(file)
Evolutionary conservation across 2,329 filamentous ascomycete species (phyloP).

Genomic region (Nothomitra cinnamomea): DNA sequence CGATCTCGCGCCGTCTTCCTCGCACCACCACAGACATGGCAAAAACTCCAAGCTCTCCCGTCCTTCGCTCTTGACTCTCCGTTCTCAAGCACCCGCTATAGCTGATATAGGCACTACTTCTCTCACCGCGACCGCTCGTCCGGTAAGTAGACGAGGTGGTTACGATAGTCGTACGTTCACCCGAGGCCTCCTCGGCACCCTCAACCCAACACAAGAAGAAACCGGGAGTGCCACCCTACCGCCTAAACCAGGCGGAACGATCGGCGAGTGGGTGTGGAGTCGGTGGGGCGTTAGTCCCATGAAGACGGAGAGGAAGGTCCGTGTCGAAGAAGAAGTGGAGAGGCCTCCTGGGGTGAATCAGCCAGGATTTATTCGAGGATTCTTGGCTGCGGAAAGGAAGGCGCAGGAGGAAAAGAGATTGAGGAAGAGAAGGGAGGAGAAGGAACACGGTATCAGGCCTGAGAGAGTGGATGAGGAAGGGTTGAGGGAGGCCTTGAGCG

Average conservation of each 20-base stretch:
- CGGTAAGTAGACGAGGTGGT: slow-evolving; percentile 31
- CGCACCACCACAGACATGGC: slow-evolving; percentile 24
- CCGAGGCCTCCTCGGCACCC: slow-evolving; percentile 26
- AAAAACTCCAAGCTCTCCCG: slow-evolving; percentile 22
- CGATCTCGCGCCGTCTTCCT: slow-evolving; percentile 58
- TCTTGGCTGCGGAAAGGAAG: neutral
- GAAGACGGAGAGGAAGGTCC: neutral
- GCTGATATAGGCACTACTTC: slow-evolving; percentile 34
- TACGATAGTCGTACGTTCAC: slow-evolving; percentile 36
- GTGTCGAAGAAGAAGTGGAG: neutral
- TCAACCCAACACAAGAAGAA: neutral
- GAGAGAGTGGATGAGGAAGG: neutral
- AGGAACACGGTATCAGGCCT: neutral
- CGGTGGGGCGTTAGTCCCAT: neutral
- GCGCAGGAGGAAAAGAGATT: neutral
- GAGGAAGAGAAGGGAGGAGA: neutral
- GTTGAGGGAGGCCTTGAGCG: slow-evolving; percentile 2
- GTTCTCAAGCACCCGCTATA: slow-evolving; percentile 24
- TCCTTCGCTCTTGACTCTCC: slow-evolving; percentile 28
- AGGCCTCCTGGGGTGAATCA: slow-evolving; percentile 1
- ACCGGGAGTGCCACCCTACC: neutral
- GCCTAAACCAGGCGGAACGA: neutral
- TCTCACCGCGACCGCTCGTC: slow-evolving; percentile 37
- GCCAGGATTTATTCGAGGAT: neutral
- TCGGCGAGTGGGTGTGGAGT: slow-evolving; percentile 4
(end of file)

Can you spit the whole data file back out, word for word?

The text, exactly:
Evolutionary conservation across 2,329 filamentous ascomycete species (phyloP).

Genomic region (Nothomitra cinnamomea): DNA sequence CGATCTCGCGCCGTCTTCCTCGCACCACCACAGACATGGCAAAAACTCCAAGCTCTCCCGTCCTTCGCTCTTGACTCTCCGTTCTCAAGCACCCGCTATAGCTGATATAGGCACTACTTCTCTCACCGCGACCGCTCGTCCGGTAAGTAGACGAGGTGGTTACGATAGTCGTACGTTCACCCGAGGCCTCCTCGGCACCCTCAACCCAACACAAGAAGAAACCGGGAGTGCCACCCTACCGCCTAAACCAGGCGGAACGATCGGCGAGTGGGTGTGGAGTCGGTGGGGCGTTAGTCCCATGAAGACGGAGAGGAAGGTCCGTGTCGAAGAAGAAGTGGAGAGGCCTCCTGGGGTGAATCAGCCAGGATTTATTCGAGGATTCTTGGCTGCGGAAAGGAAGGCGCAGGAGGAAAAGAGATTGAGGAAGAGAAGGGAGGAGAAGGAACACGGTATCAGGCCTGAGAGAGTGGATGAGGAAGGGTTGAGGGAGGCCTTGAGCG

Average conservation of each 20-base stretch:
- CGGTAAGTAGACGAGGTGGT: slow-evolving; percentile 31
- CGCACCACCACAGACATGGC: slow-evolving; percentile 24
- CCGAGGCCTCCTCGGCACCC: slow-evolving; percentile 26
- AAAAACTCCAAGCTCTCCCG: slow-evolving; percentile 22
- CGATCTCGCGCCGTCTTCCT: slow-evolving; percentile 58
- TCTTGGCTGCGGAAAGGAAG: neutral
- GAAGACGGAGAGGAAGGTCC: neutral
- GCTGATATAGGCACTACTTC: slow-evolving; percentile 34
- TACGATAGTCGTACGTTCAC: slow-evolving; percentile 36
- GTGTCGAAGAAGAAGTGGAG: neutral
- TCAACCCAACACAAGAAGAA: neutral
- GAGAGAGTGGATGAGGAAGG: neutral
- AGGAACACGGTATCAGGCCT: neutral
- CGGTGGGGCGTTAGTCCCAT: neutral
- GCGCAGGAGGAAAAGAGATT: neutral
- GAGGAAGAGAAGGGAGGAGA: neutral
- GTTGAGGGAGGCCTTGAGCG: slow-evolving; percentile 2
- GTTCTCAAGCACCCGCTATA: slow-evolving; percentile 24
- TCCTTCGCTCTTGACTCTCC: slow-evolving; percentile 28
- AGGCCTCCTGGGGTGAATCA: slow-evolving; percentile 1
- ACCGGGAGTGCCACCCTACC: neutral
- GCCTAAACCAGGCGGAACGA: neutral
- TCTCACCGCGACCGCTCGTC: slow-evolving; percentile 37
- GCCAGGATTTATTCGAGGAT: neutral
- TCGGCGAGTGGGTGTGGAGT: slow-evolving; percentile 4